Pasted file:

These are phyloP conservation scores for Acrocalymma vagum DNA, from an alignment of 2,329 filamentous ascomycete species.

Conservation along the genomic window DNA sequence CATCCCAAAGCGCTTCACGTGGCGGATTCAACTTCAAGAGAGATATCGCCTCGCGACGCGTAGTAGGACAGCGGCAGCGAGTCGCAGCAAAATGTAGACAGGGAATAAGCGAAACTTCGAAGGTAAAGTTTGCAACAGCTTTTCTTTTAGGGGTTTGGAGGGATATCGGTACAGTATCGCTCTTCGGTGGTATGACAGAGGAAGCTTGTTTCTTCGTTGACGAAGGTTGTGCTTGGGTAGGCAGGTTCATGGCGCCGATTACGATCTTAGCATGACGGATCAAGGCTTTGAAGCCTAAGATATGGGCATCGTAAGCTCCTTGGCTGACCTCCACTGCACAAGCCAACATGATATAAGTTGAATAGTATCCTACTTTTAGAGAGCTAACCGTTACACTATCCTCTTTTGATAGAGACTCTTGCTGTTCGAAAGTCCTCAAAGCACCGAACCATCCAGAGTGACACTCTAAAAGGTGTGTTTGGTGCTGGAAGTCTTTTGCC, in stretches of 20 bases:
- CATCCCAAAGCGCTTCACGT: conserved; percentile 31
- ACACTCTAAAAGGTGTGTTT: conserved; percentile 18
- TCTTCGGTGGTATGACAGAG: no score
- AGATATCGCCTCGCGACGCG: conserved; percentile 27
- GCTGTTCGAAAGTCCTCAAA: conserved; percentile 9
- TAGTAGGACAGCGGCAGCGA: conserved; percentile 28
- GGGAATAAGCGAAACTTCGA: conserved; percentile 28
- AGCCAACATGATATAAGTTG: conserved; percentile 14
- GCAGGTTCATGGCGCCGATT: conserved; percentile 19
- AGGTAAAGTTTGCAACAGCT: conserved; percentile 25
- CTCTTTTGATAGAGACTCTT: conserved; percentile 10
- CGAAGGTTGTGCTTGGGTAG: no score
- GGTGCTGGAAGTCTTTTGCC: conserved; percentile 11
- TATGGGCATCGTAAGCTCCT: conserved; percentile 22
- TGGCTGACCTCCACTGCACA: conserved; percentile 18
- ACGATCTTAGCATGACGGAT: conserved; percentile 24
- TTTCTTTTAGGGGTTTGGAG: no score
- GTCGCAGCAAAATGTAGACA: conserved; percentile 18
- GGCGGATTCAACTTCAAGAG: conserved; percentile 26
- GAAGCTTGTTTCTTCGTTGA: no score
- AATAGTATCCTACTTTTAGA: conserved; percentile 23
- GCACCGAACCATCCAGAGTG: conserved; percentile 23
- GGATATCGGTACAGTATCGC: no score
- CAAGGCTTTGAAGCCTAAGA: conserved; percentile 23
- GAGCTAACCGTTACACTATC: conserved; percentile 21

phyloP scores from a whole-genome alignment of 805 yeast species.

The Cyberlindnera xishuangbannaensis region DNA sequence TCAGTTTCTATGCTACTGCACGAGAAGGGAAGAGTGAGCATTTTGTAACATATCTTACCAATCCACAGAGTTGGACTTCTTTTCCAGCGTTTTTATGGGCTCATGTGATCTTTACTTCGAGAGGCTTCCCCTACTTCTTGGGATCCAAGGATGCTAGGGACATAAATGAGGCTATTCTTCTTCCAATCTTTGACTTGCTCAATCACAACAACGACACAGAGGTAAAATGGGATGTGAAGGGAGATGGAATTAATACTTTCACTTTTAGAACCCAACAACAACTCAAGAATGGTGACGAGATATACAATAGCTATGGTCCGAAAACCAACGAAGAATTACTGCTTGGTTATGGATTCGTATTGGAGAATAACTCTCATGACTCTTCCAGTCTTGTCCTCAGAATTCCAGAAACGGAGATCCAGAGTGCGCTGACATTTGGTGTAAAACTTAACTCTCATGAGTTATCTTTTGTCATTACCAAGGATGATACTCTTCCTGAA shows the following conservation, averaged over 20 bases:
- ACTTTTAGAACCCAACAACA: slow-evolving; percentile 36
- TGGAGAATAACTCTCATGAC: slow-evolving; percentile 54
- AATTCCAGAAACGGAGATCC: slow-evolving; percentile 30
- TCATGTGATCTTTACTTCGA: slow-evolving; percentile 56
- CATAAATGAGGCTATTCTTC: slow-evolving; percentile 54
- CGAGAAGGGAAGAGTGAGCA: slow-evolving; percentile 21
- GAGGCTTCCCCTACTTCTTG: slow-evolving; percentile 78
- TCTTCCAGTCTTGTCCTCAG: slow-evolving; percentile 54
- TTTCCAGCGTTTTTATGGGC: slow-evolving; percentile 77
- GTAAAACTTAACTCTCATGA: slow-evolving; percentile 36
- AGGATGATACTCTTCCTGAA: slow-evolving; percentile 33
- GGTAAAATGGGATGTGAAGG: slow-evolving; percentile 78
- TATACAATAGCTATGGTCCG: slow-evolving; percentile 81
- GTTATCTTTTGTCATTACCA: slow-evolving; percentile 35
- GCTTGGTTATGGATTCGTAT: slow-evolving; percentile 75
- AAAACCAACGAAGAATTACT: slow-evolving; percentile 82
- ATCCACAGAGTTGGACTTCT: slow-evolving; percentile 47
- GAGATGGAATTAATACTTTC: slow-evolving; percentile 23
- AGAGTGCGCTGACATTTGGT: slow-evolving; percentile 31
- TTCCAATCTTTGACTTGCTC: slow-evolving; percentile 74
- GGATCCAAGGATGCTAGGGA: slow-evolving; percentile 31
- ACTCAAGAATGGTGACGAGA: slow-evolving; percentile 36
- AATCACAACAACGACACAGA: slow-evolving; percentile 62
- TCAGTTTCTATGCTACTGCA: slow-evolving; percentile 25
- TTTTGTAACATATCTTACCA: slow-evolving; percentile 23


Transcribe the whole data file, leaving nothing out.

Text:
These are phyloP conservation scores for Acrocalymma vagum DNA, from an alignment of 2,329 filamentous ascomycete species.

Conservation along the genomic window DNA sequence CATCCCAAAGCGCTTCACGTGGCGGATTCAACTTCAAGAGAGATATCGCCTCGCGACGCGTAGTAGGACAGCGGCAGCGAGTCGCAGCAAAATGTAGACAGGGAATAAGCGAAACTTCGAAGGTAAAGTTTGCAACAGCTTTTCTTTTAGGGGTTTGGAGGGATATCGGTACAGTATCGCTCTTCGGTGGTATGACAGAGGAAGCTTGTTTCTTCGTTGACGAAGGTTGTGCTTGGGTAGGCAGGTTCATGGCGCCGATTACGATCTTAGCATGACGGATCAAGGCTTTGAAGCCTAAGATATGGGCATCGTAAGCTCCTTGGCTGACCTCCACTGCACAAGCCAACATGATATAAGTTGAATAGTATCCTACTTTTAGAGAGCTAACCGTTACACTATCCTCTTTTGATAGAGACTCTTGCTGTTCGAAAGTCCTCAAAGCACCGAACCATCCAGAGTGACACTCTAAAAGGTGTGTTTGGTGCTGGAAGTCTTTTGCC, in stretches of 20 bases:
- CATCCCAAAGCGCTTCACGT: conserved; percentile 31
- ACACTCTAAAAGGTGTGTTT: conserved; percentile 18
- TCTTCGGTGGTATGACAGAG: no score
- AGATATCGCCTCGCGACGCG: conserved; percentile 27
- GCTGTTCGAAAGTCCTCAAA: conserved; percentile 9
- TAGTAGGACAGCGGCAGCGA: conserved; percentile 28
- GGGAATAAGCGAAACTTCGA: conserved; percentile 28
- AGCCAACATGATATAAGTTG: conserved; percentile 14
- GCAGGTTCATGGCGCCGATT: conserved; percentile 19
- AGGTAAAGTTTGCAACAGCT: conserved; percentile 25
- CTCTTTTGATAGAGACTCTT: conserved; percentile 10
- CGAAGGTTGTGCTTGGGTAG: no score
- GGTGCTGGAAGTCTTTTGCC: conserved; percentile 11
- TATGGGCATCGTAAGCTCCT: conserved; percentile 22
- TGGCTGACCTCCACTGCACA: conserved; percentile 18
- ACGATCTTAGCATGACGGAT: conserved; percentile 24
- TTTCTTTTAGGGGTTTGGAG: no score
- GTCGCAGCAAAATGTAGACA: conserved; percentile 18
- GGCGGATTCAACTTCAAGAG: conserved; percentile 26
- GAAGCTTGTTTCTTCGTTGA: no score
- AATAGTATCCTACTTTTAGA: conserved; percentile 23
- GCACCGAACCATCCAGAGTG: conserved; percentile 23
- GGATATCGGTACAGTATCGC: no score
- CAAGGCTTTGAAGCCTAAGA: conserved; percentile 23
- GAGCTAACCGTTACACTATC: conserved; percentile 21

phyloP scores from a whole-genome alignment of 805 yeast species.

The Cyberlindnera xishuangbannaensis region DNA sequence TCAGTTTCTATGCTACTGCACGAGAAGGGAAGAGTGAGCATTTTGTAACATATCTTACCAATCCACAGAGTTGGACTTCTTTTCCAGCGTTTTTATGGGCTCATGTGATCTTTACTTCGAGAGGCTTCCCCTACTTCTTGGGATCCAAGGATGCTAGGGACATAAATGAGGCTATTCTTCTTCCAATCTTTGACTTGCTCAATCACAACAACGACACAGAGGTAAAATGGGATGTGAAGGGAGATGGAATTAATACTTTCACTTTTAGAACCCAACAACAACTCAAGAATGGTGACGAGATATACAATAGCTATGGTCCGAAAACCAACGAAGAATTACTGCTTGGTTATGGATTCGTATTGGAGAATAACTCTCATGACTCTTCCAGTCTTGTCCTCAGAATTCCAGAAACGGAGATCCAGAGTGCGCTGACATTTGGTGTAAAACTTAACTCTCATGAGTTATCTTTTGTCATTACCAAGGATGATACTCTTCCTGAA shows the following conservation, averaged over 20 bases:
- ACTTTTAGAACCCAACAACA: slow-evolving; percentile 36
- TGGAGAATAACTCTCATGAC: slow-evolving; percentile 54
- AATTCCAGAAACGGAGATCC: slow-evolving; percentile 30
- TCATGTGATCTTTACTTCGA: slow-evolving; percentile 56
- CATAAATGAGGCTATTCTTC: slow-evolving; percentile 54
- CGAGAAGGGAAGAGTGAGCA: slow-evolving; percentile 21
- GAGGCTTCCCCTACTTCTTG: slow-evolving; percentile 78
- TCTTCCAGTCTTGTCCTCAG: slow-evolving; percentile 54
- TTTCCAGCGTTTTTATGGGC: slow-evolving; percentile 77
- GTAAAACTTAACTCTCATGA: slow-evolving; percentile 36
- AGGATGATACTCTTCCTGAA: slow-evolving; percentile 33
- GGTAAAATGGGATGTGAAGG: slow-evolving; percentile 78
- TATACAATAGCTATGGTCCG: slow-evolving; percentile 81
- GTTATCTTTTGTCATTACCA: slow-evolving; percentile 35
- GCTTGGTTATGGATTCGTAT: slow-evolving; percentile 75
- AAAACCAACGAAGAATTACT: slow-evolving; percentile 82
- ATCCACAGAGTTGGACTTCT: slow-evolving; percentile 47
- GAGATGGAATTAATACTTTC: slow-evolving; percentile 23
- AGAGTGCGCTGACATTTGGT: slow-evolving; percentile 31
- TTCCAATCTTTGACTTGCTC: slow-evolving; percentile 74
- GGATCCAAGGATGCTAGGGA: slow-evolving; percentile 31
- ACTCAAGAATGGTGACGAGA: slow-evolving; percentile 36
- AATCACAACAACGACACAGA: slow-evolving; percentile 62
- TCAGTTTCTATGCTACTGCA: slow-evolving; percentile 25
- TTTTGTAACATATCTTACCA: slow-evolving; percentile 23